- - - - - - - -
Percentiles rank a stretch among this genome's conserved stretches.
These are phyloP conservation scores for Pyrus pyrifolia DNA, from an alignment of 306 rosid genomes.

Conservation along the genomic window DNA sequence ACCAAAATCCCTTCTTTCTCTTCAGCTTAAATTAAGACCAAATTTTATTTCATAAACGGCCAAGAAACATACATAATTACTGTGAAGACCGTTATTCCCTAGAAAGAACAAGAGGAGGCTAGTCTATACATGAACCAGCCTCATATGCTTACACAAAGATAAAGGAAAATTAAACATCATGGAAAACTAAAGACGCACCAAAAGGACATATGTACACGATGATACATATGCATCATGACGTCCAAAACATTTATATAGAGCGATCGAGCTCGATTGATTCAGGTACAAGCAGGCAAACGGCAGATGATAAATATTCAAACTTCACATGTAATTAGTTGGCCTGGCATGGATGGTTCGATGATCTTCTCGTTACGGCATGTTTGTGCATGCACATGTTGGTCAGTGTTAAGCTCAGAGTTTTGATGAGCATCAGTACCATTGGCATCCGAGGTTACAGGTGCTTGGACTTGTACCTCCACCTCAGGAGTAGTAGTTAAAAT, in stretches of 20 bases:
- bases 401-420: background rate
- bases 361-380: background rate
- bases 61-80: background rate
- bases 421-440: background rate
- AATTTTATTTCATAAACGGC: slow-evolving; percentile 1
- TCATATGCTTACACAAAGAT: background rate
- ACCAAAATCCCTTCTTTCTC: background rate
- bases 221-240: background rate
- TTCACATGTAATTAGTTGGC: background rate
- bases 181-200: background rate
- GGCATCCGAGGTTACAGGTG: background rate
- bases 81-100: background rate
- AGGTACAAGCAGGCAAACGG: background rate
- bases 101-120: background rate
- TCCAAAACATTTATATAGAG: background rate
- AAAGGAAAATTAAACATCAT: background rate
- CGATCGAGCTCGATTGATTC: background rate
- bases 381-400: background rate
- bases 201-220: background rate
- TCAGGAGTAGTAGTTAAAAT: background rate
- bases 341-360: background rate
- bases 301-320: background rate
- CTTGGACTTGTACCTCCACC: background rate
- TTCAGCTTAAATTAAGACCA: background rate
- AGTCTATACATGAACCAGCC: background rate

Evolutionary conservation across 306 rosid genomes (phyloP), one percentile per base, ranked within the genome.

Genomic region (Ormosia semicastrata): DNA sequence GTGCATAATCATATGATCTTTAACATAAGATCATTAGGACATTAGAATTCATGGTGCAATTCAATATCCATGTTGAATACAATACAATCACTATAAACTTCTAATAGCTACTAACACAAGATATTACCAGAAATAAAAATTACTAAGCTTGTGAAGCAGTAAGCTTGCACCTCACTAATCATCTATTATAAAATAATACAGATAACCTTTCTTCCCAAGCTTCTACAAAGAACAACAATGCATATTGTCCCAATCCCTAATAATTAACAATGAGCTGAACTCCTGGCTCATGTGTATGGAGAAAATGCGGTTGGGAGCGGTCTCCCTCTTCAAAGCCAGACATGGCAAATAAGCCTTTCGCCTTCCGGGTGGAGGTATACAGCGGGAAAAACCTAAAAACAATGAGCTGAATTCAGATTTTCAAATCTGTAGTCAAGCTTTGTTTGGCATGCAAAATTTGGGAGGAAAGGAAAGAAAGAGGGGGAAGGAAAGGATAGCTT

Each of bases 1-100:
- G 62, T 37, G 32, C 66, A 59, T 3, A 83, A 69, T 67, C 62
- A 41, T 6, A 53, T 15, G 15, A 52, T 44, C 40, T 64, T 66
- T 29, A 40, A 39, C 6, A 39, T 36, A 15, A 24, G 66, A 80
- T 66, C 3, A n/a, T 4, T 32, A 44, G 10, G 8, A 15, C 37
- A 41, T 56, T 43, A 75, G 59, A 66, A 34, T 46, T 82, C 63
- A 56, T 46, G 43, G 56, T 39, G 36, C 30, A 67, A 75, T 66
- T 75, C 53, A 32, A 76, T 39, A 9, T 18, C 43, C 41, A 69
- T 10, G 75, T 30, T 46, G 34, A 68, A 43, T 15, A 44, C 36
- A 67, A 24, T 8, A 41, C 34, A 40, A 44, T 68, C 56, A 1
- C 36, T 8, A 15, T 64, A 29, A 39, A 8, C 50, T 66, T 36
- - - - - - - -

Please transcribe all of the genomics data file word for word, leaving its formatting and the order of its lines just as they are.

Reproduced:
Percentiles rank a stretch among this genome's conserved stretches.
These are phyloP conservation scores for Pyrus pyrifolia DNA, from an alignment of 306 rosid genomes.

Conservation along the genomic window DNA sequence ACCAAAATCCCTTCTTTCTCTTCAGCTTAAATTAAGACCAAATTTTATTTCATAAACGGCCAAGAAACATACATAATTACTGTGAAGACCGTTATTCCCTAGAAAGAACAAGAGGAGGCTAGTCTATACATGAACCAGCCTCATATGCTTACACAAAGATAAAGGAAAATTAAACATCATGGAAAACTAAAGACGCACCAAAAGGACATATGTACACGATGATACATATGCATCATGACGTCCAAAACATTTATATAGAGCGATCGAGCTCGATTGATTCAGGTACAAGCAGGCAAACGGCAGATGATAAATATTCAAACTTCACATGTAATTAGTTGGCCTGGCATGGATGGTTCGATGATCTTCTCGTTACGGCATGTTTGTGCATGCACATGTTGGTCAGTGTTAAGCTCAGAGTTTTGATGAGCATCAGTACCATTGGCATCCGAGGTTACAGGTGCTTGGACTTGTACCTCCACCTCAGGAGTAGTAGTTAAAAT, in stretches of 20 bases:
- bases 401-420: background rate
- bases 361-380: background rate
- bases 61-80: background rate
- bases 421-440: background rate
- AATTTTATTTCATAAACGGC: slow-evolving; percentile 1
- TCATATGCTTACACAAAGAT: background rate
- ACCAAAATCCCTTCTTTCTC: background rate
- bases 221-240: background rate
- TTCACATGTAATTAGTTGGC: background rate
- bases 181-200: background rate
- GGCATCCGAGGTTACAGGTG: background rate
- bases 81-100: background rate
- AGGTACAAGCAGGCAAACGG: background rate
- bases 101-120: background rate
- TCCAAAACATTTATATAGAG: background rate
- AAAGGAAAATTAAACATCAT: background rate
- CGATCGAGCTCGATTGATTC: background rate
- bases 381-400: background rate
- bases 201-220: background rate
- TCAGGAGTAGTAGTTAAAAT: background rate
- bases 341-360: background rate
- bases 301-320: background rate
- CTTGGACTTGTACCTCCACC: background rate
- TTCAGCTTAAATTAAGACCA: background rate
- AGTCTATACATGAACCAGCC: background rate

Evolutionary conservation across 306 rosid genomes (phyloP), one percentile per base, ranked within the genome.

Genomic region (Ormosia semicastrata): DNA sequence GTGCATAATCATATGATCTTTAACATAAGATCATTAGGACATTAGAATTCATGGTGCAATTCAATATCCATGTTGAATACAATACAATCACTATAAACTTCTAATAGCTACTAACACAAGATATTACCAGAAATAAAAATTACTAAGCTTGTGAAGCAGTAAGCTTGCACCTCACTAATCATCTATTATAAAATAATACAGATAACCTTTCTTCCCAAGCTTCTACAAAGAACAACAATGCATATTGTCCCAATCCCTAATAATTAACAATGAGCTGAACTCCTGGCTCATGTGTATGGAGAAAATGCGGTTGGGAGCGGTCTCCCTCTTCAAAGCCAGACATGGCAAATAAGCCTTTCGCCTTCCGGGTGGAGGTATACAGCGGGAAAAACCTAAAAACAATGAGCTGAATTCAGATTTTCAAATCTGTAGTCAAGCTTTGTTTGGCATGCAAAATTTGGGAGGAAAGGAAAGAAAGAGGGGGAAGGAAAGGATAGCTT

Each of bases 1-100:
- G 62, T 37, G 32, C 66, A 59, T 3, A 83, A 69, T 67, C 62
- A 41, T 6, A 53, T 15, G 15, A 52, T 44, C 40, T 64, T 66
- T 29, A 40, A 39, C 6, A 39, T 36, A 15, A 24, G 66, A 80
- T 66, C 3, A n/a, T 4, T 32, A 44, G 10, G 8, A 15, C 37
- A 41, T 56, T 43, A 75, G 59, A 66, A 34, T 46, T 82, C 63
- A 56, T 46, G 43, G 56, T 39, G 36, C 30, A 67, A 75, T 66
- T 75, C 53, A 32, A 76, T 39, A 9, T 18, C 43, C 41, A 69
- T 10, G 75, T 30, T 46, G 34, A 68, A 43, T 15, A 44, C 36
- A 67, A 24, T 8, A 41, C 34, A 40, A 44, T 68, C 56, A 1
- C 36, T 8, A 15, T 64, A 29, A 39, A 8, C 50, T 66, T 36